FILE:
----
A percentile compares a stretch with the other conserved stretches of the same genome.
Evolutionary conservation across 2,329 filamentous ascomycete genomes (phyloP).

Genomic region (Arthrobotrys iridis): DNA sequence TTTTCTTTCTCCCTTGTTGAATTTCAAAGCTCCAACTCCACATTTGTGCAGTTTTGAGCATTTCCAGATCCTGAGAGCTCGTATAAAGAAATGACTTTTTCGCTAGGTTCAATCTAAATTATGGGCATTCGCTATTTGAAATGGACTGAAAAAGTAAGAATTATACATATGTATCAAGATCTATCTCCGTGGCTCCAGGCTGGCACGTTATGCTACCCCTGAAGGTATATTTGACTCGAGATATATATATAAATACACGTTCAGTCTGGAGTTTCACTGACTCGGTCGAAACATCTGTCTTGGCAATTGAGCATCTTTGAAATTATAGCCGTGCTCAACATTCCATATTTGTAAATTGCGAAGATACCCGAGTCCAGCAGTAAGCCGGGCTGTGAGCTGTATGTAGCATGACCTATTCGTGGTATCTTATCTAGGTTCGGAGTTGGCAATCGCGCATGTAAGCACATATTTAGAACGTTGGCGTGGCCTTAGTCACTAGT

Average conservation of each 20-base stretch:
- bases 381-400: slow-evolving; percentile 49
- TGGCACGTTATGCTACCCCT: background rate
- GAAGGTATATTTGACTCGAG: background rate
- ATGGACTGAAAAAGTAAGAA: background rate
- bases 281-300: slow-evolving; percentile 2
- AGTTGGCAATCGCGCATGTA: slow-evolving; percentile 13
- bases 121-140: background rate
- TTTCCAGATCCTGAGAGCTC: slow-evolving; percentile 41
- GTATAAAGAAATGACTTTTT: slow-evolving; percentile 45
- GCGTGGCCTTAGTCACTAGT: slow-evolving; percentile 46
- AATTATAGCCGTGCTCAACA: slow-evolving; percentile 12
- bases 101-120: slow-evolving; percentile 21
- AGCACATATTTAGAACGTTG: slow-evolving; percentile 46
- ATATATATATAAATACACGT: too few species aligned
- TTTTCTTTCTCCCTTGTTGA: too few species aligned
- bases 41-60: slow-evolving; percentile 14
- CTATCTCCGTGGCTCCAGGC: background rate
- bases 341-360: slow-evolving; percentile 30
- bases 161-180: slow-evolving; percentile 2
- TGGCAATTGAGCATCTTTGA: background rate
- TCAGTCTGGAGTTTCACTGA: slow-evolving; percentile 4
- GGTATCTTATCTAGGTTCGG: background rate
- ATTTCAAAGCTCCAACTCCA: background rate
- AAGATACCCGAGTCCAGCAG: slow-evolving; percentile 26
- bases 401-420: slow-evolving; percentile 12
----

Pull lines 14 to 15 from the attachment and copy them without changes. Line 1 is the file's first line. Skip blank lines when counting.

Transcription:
- GCGTGGCCTTAGTCACTAGT: slow-evolving; percentile 46
- AATTATAGCCGTGCTCAACA: slow-evolving; percentile 12